The Victoria Faulkner Women’s Centre and Les EssentiElles are taking steps to END Violence Against Women.

The all-cap version of “end” is theirs, via a press release I have just read. After all, “reducing” violence against women is just not a worthy goal.

On so many levels, I was glad to see the many great ideas in this 12-day campaign that ends Dec. 6, the 20th anniversary of the Ècole Polytechnique massacre in Montréal.

First of all, it is a 12-day campaign and not just one day to mark the killing of 14 women who, only within one depraved mind, were guilty of being smart and accomplished and female. One day to mark this tragedy gives you only enough time to feel the pain of loss and injustice.

But with 12 days, you can begin to change the aberrations in society that relegate half of the population to second-class status and who can be preyed upon through mis-applied strength.

With 12 days, you can re-enforce lessons we should all know by now.

It is wise, too, to include men in this campaign. Having women learn self-defence is necessary, in much the same way shelters are, but it is profoundly unsatisfying on a societal level. Men need to step up and accept their role in ending violence.

Borrowing from the Canadian White Ribbon Campaign’s My Strength is Not for Hurting, men are being asked to sign a pledge that they will never “commit, condone or remain silent about violence against women”.

These pledges are on postcards and it is hoped that 521 of them will be signed during these 12 days. It is a number that represents each of the Aboriginal women who have gone missing or been murdered over the past 30 years.

These first two pledges—commit and condone—are obvious. But it is that third one that we all need to work on.

As a young man, I listened to jokes that involved “cuffing around the wife”. They were told by men much senior to me and the laughter sent a signal that I knew was wrong.

Ten years later, I heard a similar joke. This time, I had more maturity under my belt. “That’s not funny,” I said flatly. There was shock in the room.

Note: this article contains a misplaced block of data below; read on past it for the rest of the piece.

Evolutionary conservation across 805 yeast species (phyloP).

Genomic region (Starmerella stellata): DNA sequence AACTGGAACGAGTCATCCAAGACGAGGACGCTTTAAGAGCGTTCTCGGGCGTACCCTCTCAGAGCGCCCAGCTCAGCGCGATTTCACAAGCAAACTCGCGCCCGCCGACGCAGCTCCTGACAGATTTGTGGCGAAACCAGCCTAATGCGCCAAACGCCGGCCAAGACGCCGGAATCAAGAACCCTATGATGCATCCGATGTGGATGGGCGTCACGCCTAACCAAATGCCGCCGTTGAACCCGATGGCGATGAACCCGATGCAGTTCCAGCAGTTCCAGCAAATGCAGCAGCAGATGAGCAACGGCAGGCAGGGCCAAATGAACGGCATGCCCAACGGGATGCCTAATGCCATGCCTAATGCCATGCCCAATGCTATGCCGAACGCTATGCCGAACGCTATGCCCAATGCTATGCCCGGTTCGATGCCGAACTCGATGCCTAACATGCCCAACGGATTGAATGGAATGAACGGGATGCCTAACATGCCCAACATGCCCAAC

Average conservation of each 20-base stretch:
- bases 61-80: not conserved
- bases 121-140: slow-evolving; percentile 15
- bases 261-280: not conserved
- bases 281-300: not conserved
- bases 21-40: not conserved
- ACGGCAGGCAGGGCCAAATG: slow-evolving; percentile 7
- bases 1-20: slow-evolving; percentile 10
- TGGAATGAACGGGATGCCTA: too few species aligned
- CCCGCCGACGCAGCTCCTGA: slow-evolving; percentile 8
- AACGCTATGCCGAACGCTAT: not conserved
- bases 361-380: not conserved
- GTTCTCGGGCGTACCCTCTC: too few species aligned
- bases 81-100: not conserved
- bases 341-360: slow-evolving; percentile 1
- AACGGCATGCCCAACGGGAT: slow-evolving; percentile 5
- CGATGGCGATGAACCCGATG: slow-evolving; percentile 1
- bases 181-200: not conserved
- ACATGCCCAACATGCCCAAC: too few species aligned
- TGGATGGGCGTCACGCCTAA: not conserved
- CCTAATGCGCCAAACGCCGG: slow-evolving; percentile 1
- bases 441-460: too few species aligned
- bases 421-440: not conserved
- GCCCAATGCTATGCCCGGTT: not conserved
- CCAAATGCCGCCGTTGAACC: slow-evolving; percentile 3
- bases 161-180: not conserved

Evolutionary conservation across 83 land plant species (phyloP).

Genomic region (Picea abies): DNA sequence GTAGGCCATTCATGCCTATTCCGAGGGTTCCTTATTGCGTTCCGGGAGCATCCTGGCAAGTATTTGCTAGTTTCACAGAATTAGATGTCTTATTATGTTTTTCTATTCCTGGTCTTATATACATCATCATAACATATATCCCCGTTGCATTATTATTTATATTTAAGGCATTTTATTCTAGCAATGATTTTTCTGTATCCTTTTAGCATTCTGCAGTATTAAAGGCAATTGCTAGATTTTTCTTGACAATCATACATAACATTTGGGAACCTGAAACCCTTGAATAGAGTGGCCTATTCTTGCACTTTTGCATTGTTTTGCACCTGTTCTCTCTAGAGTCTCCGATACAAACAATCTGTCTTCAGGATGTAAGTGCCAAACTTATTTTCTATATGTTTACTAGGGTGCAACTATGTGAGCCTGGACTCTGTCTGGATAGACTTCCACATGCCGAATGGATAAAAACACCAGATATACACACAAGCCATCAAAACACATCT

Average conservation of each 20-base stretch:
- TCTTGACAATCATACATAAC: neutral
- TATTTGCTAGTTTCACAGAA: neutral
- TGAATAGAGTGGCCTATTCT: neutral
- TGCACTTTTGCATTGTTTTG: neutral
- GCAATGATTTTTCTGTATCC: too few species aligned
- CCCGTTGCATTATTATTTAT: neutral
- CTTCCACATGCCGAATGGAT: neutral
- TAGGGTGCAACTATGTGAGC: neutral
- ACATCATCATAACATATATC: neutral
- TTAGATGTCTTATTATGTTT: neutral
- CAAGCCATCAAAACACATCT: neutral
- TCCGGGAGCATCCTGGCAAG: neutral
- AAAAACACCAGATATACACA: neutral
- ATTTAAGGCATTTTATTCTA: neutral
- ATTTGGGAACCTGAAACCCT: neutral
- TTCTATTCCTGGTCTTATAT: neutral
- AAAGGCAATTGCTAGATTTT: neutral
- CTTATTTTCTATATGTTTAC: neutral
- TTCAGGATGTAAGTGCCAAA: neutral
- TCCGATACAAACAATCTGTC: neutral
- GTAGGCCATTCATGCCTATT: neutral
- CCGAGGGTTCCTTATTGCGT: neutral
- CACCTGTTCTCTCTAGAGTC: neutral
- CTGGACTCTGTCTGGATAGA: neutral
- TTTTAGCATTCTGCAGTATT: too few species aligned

“Any joke that that involves hurting women is just not funny.”

That was it. That was all I had to say. There was some embarrassed stammering, but mostly silence. There were some minds that I would not change, but there were some younger men there, too, that I hoped I influenced. I hope I drew a line in the sand for them.

Yet it was only a few months later that I was not so noble. From a store window, I watched a man and a woman argue loudly. The woman hit the man several times until he slapped her across the face.

I was shocked and I paused to decide what to do.

But there was someone else there who was much more of a man than I was. He flashed out the door without a second of hesitation and he yelled at him, “You don’t hit a woman!”

Do you see what I meant, earlier, about re-enforcing? If “ending” violence against women is the goal, I needed to be reminded that there is nothing to decide.

I am certain I was not the only one on that street who got that message. And because it was the good example of another man, it was powerful.

So, guys, let’s all show our support for this absolute standard in our society by attending the Polytechnique commemoration at the Elijah Smith Building on Friday, Dec. 4, at noon.